The Marx Brothers (stage and film stars from the early 1920s to the late ’60s) , bought the 107-acre tract in 1960 and planned to sell it for use as a cemetery. Fortunately, a group of local ecologists stepped in, purchased the land and turned it over to the Forest Service in 1971 as a nature preserve.
This one had a bigger opening but didn’t have much depth to it.
Gold mining activities in the canyon started around 1881 but soon merged with tunneling for irrigation water which was more profitable. Only one of the tunnels within the canyon (tunnel #8) is still in operation. Because of excessive fluoride and uranium, it has not been used for drinking water since 1974 and is now used only for reclamation purposes. Another one of the mines is named after the founder of Rand McNally & Company. Andrew McNally’s old estate is located nearby at the intersection of Mariposa and Santa Rosa Streets.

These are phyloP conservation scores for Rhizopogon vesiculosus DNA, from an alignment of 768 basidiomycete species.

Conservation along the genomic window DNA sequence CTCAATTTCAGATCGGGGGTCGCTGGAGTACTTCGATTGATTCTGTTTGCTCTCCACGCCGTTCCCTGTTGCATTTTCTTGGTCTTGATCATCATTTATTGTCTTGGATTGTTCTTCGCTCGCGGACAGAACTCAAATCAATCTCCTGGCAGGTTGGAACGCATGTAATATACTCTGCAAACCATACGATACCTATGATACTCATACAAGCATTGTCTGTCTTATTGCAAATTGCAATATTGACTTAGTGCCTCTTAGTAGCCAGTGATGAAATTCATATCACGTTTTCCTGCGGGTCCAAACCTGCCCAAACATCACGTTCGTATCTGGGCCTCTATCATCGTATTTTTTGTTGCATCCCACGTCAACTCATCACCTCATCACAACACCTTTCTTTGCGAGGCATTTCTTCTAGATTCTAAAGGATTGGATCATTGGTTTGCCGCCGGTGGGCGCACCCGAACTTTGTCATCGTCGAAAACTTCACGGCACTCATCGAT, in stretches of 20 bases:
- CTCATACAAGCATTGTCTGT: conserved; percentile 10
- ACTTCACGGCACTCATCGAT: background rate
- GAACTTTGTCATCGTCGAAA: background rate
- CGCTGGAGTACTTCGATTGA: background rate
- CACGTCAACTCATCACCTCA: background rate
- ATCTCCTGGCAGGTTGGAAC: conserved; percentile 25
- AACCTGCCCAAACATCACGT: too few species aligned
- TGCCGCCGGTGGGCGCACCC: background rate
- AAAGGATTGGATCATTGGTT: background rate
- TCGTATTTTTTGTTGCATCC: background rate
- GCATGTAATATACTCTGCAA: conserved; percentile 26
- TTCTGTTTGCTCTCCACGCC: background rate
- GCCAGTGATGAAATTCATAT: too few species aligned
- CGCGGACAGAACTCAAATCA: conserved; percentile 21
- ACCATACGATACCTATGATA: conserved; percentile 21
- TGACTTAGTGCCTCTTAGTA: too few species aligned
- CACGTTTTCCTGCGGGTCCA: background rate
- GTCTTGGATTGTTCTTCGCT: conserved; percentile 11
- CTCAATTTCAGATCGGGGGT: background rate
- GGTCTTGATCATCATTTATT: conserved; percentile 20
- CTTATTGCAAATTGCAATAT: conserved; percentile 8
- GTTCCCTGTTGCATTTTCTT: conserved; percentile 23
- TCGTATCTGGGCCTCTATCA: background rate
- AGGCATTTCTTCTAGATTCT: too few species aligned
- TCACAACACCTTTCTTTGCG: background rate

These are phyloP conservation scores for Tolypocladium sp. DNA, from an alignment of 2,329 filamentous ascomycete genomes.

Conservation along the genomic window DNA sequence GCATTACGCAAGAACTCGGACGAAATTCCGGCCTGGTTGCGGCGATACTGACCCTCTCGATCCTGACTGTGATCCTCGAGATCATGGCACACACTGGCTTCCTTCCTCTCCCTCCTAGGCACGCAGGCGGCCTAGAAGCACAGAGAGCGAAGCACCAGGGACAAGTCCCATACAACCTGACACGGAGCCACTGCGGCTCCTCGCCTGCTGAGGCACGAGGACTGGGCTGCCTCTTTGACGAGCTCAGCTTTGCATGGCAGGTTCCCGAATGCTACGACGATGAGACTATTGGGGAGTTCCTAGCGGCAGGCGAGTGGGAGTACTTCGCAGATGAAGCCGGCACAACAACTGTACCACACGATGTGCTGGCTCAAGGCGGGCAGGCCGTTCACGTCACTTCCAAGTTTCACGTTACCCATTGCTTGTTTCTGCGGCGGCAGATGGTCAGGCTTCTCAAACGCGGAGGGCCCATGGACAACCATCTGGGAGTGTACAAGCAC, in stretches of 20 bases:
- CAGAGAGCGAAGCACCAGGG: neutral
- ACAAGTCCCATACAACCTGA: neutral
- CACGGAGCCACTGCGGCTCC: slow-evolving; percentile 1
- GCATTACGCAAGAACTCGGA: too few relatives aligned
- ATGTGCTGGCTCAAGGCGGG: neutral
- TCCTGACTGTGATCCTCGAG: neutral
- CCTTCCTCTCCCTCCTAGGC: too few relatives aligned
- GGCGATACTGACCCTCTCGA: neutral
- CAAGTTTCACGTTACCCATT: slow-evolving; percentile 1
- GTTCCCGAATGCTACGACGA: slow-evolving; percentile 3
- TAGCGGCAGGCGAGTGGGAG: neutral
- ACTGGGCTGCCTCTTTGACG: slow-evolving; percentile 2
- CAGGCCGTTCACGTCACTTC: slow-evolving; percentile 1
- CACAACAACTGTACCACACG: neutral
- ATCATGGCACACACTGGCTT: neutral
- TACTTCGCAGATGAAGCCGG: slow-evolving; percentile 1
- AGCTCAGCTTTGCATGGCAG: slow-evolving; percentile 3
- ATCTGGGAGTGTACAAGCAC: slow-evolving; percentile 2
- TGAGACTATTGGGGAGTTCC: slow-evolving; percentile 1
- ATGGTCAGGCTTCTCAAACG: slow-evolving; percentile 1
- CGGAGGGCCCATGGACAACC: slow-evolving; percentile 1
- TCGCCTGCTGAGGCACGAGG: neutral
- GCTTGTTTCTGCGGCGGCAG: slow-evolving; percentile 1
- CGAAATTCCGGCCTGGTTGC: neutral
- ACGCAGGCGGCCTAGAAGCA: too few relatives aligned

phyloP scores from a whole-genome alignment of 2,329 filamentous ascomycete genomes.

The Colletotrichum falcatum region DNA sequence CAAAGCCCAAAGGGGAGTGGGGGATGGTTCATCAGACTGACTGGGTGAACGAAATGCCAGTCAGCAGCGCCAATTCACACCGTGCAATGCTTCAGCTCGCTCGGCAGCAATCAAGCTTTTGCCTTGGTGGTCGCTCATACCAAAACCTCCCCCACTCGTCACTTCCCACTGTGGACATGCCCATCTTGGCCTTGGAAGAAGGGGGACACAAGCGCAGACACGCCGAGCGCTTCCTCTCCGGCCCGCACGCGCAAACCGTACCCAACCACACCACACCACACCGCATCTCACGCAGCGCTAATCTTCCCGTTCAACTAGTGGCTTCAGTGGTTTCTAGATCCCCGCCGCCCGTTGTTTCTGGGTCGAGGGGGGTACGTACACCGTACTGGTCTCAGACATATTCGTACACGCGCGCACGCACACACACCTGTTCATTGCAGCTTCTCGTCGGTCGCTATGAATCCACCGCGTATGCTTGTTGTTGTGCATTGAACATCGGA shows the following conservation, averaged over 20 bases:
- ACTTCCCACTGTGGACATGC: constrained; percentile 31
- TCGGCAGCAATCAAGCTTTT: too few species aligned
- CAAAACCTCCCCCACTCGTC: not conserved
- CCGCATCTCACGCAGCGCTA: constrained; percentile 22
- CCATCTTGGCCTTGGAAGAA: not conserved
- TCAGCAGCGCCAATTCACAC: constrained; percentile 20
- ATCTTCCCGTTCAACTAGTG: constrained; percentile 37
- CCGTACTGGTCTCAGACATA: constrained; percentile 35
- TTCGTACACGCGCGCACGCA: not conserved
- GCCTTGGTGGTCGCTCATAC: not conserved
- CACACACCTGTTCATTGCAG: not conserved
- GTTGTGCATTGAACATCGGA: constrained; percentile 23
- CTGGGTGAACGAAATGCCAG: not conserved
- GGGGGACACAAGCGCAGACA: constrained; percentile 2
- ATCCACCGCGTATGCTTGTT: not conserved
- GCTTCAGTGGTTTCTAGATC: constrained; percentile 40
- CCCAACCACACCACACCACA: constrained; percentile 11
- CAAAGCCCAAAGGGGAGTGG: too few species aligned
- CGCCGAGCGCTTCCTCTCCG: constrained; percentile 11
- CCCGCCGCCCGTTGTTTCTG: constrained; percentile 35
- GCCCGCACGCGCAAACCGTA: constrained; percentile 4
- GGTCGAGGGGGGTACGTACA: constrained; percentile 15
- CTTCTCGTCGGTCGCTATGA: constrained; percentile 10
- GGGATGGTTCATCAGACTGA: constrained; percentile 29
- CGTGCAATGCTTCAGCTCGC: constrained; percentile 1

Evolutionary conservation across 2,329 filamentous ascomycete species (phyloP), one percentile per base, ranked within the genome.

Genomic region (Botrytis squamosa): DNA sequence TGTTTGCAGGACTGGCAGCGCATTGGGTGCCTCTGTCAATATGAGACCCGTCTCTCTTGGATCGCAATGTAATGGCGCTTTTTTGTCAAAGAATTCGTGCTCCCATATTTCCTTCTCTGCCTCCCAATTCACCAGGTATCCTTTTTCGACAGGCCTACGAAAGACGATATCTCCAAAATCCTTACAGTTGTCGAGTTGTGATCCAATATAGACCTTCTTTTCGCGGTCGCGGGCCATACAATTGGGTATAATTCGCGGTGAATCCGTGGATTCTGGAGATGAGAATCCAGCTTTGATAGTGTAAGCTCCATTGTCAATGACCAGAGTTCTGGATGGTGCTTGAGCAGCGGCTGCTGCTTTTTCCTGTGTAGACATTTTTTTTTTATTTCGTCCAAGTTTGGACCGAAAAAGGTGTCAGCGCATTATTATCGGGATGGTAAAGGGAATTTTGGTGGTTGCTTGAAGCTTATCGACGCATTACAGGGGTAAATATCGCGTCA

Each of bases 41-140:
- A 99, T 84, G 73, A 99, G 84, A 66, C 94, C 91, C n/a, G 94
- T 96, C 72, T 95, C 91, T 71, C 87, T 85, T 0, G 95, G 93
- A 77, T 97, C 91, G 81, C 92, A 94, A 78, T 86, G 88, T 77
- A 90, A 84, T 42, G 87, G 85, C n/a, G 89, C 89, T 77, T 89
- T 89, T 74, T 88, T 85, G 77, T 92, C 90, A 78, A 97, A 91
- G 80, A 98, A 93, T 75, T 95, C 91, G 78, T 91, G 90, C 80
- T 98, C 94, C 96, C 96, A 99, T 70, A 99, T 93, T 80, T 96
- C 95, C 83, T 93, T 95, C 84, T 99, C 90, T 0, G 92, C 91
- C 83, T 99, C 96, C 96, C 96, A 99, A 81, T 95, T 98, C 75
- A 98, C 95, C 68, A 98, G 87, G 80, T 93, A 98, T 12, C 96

Tunnel #4 is one of the best mines to explore within this steep, overgrown canyon.
Inside Tunnel #4 which is the longest of the 12 mines within the canyon at 837ft.
There’s about a foot of water at the beginning of the mine…
…which tends to scare most people off from exploring it, but once you get in a little ways, the water recedes and it begins to open up.
Like other mines located in the San Gabriel Mountains, calciferous deposits can be found in numerous sections of tunnel #4.
There are several drifts that branch off from the main adit…
…but all of them dead end at some point.
Fools gold shimmers deep within the mine.
This is the only timbered stabilizer within Tunnel #4.
Most of the water found inside is generated from springs located within the mine.
Cave Pearls vs Hard Rock
After spending 30 minutes inside tunnel #4…
…it was time to go back out into the light and make my way to work. On the hike back to my car, I passed through a section of the trail with sage growing on both sides of the path. Thank you Las Flores Canyon for the perfect ending to an incredible morning.